Mike: Yeah, I really appreciate this idea that there's a way in which that conversation can elevate a student's ideas, but also to raise a student's status by naming their idea and positioning it as important.

Melissa: I have a good example from a high school classroom where a student [...] was able to solve the contextual problem about systems of equations, so two equations, and it was important for the story when the two equations or the two lines intersected. And so one student was able to do that very symbolically: they created a graph, they solved the system of equations. Where another student said, “Oh, I see what you did. You found the difference in the cost per minute, and you also found the difference in the starting point, and then one had to catch up to the other.” 

And so the way that the teacher kind of positioned those two strategies, one had used a sensemaking approach based really in the context. The other had used their knowledge of algebra. And by positioning them together, it was actually the student who had used the algebra had higher academic status, but the student who had reasoned through it had made this breakthrough that was really the aha moment for the class.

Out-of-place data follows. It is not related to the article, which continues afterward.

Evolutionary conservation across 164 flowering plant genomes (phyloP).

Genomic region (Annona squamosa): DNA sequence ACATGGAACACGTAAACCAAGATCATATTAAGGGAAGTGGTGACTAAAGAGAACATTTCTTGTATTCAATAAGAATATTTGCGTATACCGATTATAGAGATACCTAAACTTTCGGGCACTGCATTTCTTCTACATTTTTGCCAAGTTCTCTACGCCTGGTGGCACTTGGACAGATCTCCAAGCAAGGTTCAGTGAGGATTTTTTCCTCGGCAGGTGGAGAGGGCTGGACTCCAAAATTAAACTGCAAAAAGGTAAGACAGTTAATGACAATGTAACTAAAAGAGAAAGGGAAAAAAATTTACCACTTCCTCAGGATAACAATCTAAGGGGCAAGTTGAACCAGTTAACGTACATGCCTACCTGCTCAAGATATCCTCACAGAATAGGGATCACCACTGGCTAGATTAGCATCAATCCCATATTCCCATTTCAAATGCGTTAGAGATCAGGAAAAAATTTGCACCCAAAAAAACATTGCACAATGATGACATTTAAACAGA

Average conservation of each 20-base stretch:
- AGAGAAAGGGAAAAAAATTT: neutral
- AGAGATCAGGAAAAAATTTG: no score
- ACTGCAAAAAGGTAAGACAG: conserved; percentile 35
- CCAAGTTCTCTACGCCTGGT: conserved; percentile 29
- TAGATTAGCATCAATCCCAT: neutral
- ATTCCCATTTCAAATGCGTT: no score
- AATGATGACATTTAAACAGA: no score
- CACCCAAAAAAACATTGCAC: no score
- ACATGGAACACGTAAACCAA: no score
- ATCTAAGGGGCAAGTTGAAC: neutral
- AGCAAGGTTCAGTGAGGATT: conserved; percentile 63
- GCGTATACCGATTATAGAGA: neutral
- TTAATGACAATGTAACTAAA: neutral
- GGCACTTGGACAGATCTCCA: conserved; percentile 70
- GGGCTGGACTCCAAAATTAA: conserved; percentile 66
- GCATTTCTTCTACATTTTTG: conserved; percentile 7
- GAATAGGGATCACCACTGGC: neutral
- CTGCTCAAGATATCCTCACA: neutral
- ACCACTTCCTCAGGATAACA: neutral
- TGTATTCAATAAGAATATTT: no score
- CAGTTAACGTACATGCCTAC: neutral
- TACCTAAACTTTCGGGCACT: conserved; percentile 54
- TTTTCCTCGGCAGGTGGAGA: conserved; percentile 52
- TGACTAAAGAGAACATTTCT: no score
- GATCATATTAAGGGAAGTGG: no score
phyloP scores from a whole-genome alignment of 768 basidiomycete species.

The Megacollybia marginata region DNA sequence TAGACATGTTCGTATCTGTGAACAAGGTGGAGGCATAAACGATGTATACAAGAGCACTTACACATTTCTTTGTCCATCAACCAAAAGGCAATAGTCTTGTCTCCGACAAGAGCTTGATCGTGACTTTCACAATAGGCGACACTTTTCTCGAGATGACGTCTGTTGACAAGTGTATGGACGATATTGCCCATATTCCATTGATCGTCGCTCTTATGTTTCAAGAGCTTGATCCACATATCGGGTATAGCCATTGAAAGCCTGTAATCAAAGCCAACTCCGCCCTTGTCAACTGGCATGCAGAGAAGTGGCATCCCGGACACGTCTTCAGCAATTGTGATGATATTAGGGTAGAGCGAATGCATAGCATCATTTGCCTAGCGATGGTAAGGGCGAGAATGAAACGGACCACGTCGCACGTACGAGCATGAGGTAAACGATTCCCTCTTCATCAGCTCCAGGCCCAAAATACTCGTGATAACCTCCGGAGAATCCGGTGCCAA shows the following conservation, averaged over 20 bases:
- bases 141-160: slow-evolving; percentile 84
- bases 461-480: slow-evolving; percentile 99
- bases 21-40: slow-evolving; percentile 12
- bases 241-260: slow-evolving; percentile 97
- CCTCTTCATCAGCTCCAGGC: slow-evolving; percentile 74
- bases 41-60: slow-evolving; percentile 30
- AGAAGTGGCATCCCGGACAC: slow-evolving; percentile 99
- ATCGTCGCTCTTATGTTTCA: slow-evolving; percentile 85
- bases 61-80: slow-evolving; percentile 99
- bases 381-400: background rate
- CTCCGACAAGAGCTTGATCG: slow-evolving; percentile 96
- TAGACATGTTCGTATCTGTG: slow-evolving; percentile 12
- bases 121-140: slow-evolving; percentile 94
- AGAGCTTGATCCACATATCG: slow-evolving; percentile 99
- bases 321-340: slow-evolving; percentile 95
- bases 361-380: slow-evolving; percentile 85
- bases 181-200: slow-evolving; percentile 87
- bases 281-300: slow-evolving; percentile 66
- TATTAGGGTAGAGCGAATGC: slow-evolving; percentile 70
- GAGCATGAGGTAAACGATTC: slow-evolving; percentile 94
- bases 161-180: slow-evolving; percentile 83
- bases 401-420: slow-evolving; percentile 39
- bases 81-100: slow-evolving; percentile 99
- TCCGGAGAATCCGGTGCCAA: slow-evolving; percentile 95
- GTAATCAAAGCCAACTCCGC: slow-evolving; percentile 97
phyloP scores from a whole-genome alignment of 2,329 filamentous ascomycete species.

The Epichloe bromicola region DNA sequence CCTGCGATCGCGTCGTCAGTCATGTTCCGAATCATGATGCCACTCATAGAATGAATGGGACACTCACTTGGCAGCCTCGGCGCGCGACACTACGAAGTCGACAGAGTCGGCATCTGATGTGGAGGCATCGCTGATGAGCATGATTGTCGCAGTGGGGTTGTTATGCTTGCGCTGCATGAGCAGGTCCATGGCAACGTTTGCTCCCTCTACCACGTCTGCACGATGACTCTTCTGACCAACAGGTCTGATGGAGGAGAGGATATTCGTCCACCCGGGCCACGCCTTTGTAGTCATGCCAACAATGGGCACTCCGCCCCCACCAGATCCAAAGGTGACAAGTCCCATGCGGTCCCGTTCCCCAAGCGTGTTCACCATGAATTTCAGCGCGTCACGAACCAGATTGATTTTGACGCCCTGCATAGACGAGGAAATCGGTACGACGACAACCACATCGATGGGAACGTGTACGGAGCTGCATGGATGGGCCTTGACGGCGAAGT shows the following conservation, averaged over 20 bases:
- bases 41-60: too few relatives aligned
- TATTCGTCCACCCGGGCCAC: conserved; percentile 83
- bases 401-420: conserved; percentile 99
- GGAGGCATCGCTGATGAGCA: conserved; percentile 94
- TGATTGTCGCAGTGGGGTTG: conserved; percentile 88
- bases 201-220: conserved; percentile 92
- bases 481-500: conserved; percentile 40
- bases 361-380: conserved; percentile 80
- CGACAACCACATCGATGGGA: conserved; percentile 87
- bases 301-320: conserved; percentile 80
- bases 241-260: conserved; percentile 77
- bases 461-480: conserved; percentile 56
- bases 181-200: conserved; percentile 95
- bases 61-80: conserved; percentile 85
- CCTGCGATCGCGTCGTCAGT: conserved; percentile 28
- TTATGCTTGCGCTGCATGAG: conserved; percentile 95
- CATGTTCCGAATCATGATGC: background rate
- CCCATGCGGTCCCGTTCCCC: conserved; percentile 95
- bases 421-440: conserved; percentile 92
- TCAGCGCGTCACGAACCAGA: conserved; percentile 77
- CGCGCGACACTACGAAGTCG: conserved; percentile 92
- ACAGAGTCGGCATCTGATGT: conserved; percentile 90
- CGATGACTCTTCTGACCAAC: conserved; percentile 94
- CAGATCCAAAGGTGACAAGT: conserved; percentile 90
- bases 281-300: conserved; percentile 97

Mike: That is super cool. 

Amber, can we shift to “press” and ask you to talk a little bit about what press looks like?

Amber: Absolutely. So how Melissa was talking about linking is holding students accountable to the community; press is more around holding students accountable to the mathematics. 

And so the questions the teacher is going to ask [are] going to be more related specifically to the mathematics. So, “Can you explain your reasoning?” “How did you get that answer?” “What does this x mean?” “What does that intersection point mean?” And so the questions are more targeted at keeping the math conversation in the public space longer.

Mike: I thought it was really helpful to just hear the example that Melissa shared. I'm wondering if there's an example that comes to mind that might shed some light on this.

Amber: So when I'm in elementary classrooms and teachers are asking their kids about different problems, and kids will be like, “I got 2.” OK, “How did you get 2?” “What operation did you use?” “Why did you use addition when you could have used something else?” 

So it's really pressing at the, “Yes, you got the answer, but how did you get the answer?” “How does it make sense to you?”, so that you're making the kids rather than the teacher justify the mathematics that's involved. And they're the ones validating their answers and saying, “Yes, this is why I did this because …”.